LAS VEGAS, Feb. 3, 2011 /PRNewswire/ -- CardioVascular BioTherapeutics, Inc. (Pink Sheets: CVBT) today announced it has submitted an application to the U.S. FDA to obtain "fast track" designation for CVBT-141B, its biological therapy to treat ischemic diabetic wounds based on the active ingredient fibroblast growth factor-1 (FGF-1). The FDA grants "fast track" designation to accelerate the development of promising new therapies that treat a serious medical condition and for which there are no available therapies that adequately address the problem.
CVBT believes CVBT-141B meets the FDA's criteria, as ischemic diabetic wounds, if not successfully treated, can lead to infection, sepsis, amputation, and death. Even with currently-available treatments, there are more than 80,000 foot amputations per year in the diabetic patient population. CVBT-141B is targeted at reducing the suffering in the diabetes community by closing ischemic diabetic wounds much more rapidly, thereby halting the all-too-common progression to infection, gangrene, amputation, and death.
CVBT's CEO, Daniel C. Montano, stated, "This is a major development for CVBT's ischemic diabetic wound healing program as well as for diabetes patients. The Centers for Disease Control and Prevention (CDC) reports that approximately 26 million Americans suffer from diabetes, while published peer-reviewed statistics indicate that 15% to 25% of these patients (3.9 million to 6.5 million patients) will eventually develop a diabetic foot wound at some point in their lifetime(i). Further, additional published peer-reviewed statistics indicate that in any given year, between 2% and 5% of diabetes patients (520,000 to 1.3 million patients annually) will develop one of these wounds(ii). Ischemic diabetic wounds are the most difficult of to heal. This is a life-threatening health problem for which there is urgent need for more effective treatments."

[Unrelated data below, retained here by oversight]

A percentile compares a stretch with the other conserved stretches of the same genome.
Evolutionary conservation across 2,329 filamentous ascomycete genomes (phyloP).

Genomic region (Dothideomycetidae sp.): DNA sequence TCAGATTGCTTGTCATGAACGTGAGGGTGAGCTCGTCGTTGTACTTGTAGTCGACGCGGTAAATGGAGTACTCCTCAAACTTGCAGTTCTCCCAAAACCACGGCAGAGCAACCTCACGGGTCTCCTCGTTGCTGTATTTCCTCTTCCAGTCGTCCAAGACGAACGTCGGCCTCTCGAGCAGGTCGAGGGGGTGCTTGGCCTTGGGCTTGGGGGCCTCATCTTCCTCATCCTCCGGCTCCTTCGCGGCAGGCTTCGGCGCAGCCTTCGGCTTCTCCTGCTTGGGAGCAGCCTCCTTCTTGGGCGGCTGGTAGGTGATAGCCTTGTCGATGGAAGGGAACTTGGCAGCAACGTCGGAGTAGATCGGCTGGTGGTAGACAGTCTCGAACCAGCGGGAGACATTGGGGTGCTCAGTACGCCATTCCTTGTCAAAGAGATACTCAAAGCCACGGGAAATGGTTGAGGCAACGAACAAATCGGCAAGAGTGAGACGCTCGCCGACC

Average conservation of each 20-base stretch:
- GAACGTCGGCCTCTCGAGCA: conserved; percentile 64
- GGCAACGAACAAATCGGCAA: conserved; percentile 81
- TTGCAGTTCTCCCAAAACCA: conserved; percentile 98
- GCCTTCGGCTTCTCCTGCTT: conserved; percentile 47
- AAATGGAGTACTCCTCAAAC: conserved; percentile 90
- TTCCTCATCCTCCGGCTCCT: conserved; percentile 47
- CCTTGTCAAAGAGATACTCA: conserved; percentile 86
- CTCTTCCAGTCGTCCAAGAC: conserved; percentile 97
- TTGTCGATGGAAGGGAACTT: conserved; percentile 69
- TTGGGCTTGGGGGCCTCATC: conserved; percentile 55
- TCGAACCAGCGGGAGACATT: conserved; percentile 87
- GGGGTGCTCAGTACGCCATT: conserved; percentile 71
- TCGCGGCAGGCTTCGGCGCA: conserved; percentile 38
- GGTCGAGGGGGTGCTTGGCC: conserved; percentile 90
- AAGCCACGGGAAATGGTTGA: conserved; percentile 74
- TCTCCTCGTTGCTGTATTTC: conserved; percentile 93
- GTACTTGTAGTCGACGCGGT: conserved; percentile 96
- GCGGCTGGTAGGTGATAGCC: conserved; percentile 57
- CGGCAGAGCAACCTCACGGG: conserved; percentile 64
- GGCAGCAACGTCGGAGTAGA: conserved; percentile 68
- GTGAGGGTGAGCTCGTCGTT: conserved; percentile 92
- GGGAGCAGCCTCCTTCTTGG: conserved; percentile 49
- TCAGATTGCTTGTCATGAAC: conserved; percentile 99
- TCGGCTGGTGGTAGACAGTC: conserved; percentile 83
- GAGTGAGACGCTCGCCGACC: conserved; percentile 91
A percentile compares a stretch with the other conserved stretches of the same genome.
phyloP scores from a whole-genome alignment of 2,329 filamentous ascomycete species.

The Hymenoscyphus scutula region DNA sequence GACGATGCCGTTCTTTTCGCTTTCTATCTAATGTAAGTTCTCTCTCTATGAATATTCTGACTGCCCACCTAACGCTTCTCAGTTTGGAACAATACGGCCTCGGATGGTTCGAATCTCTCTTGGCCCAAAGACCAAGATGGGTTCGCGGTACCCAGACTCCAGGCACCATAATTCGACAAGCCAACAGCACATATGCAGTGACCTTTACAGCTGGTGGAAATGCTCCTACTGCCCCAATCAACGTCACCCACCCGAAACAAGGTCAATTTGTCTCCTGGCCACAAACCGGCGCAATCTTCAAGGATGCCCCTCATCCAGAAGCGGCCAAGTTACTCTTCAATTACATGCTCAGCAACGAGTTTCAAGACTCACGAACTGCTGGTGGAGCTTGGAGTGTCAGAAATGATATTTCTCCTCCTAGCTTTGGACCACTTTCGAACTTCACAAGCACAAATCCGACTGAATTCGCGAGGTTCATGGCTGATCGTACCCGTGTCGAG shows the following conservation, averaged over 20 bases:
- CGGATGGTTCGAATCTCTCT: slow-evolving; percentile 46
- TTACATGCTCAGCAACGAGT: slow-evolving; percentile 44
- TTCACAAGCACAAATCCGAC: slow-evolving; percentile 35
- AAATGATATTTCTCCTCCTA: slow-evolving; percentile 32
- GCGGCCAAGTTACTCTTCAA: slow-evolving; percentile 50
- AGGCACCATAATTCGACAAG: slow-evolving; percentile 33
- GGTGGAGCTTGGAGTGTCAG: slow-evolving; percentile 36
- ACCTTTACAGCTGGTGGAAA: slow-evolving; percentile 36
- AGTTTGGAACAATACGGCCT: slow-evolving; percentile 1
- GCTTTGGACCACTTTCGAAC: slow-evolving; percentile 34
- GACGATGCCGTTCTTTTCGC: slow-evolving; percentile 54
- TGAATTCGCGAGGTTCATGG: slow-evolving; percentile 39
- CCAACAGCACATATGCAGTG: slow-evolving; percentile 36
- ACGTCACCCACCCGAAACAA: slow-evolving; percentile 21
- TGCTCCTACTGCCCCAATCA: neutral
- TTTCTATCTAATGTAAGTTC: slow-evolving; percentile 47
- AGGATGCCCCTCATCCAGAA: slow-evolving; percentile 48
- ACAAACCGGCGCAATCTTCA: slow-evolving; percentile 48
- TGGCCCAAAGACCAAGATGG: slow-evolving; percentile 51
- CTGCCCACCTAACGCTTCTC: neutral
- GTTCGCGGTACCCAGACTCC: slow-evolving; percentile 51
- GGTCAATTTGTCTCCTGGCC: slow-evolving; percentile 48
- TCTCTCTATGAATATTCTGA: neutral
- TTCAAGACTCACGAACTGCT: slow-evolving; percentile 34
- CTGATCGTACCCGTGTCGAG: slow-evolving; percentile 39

On January 4, 2011, CVBT released summarized results of the Phase II trials. In the Phase IIa trial, diabetic wounds treated with FGF-1 healed approximately 4.5 times faster than wounds treated with placebo/standard of care (which included debridement). In the Phase IIb trial, all of the diabetic wounds treated with FGF-1 achieved 100% closure within five months or less, whereas a full one-third of the placebo-treated wounds remained open at the end of the same treatment period. Additionally, 57% of patients treated with FGF-1 had complete closure of their diabetic wounds at eight weeks, versus 0% for the placebo group. Both Phase II trials demonstrated statistical significance to placebo (p<0.05). In all trials (Phase I and Phase II), there have been no significant safety or adverse events attributable to the drug.
Subject to FDA approval, CVBT anticipates commencement of the Phase III trial for CVBT-141B in 2011.
About CardioVascular BioTherapeutics
CVBT is a biopharmaceutical company developing drug candidates with FGF-1 as its active pharmaceutical ingredient (API) for diseases characterized by inadequate blood flow to tissue or organs. The company has a Phase II trial to treat severe coronary heart disease (CVBT-141H) underway, and has received FDA authorization for a Phase I trial to treat peripheral arterial disease (CVBT-141C). A Phase III trial to treat diabetic wounds (CVBT-141B) is planned pending FDA approval.
This news release contains forward-looking statements that involve risks and uncertainties. Actual results and outcomes may differ materially from those discussed or anticipated. For example, statements regarding expectations for new research, progress with clinical trials or future business initiatives are forward looking statements. Factors that might affect actual outcomes include, but are not limited to, FDA approval of CVBT drug candidates, market acceptance of CVBT products by customers, new developments in the industry, future revenues, future expenses, future margins, cash usage and financial performance. For a more detailed discussion of these and associated risks, see the company's most recent documents filed with the Securities and Exchange Commission.
(i) Robert J. Snyder and Jason R. Hanft, Ostomy Wound Management, 2009, Vol. 55, #11, pp. 28-38.
(ii) Boyko, 2006; Abbott, 2002; Ramsey, 1999 (see attached)
SOURCE CardioVascular BioTherapeutics, Inc.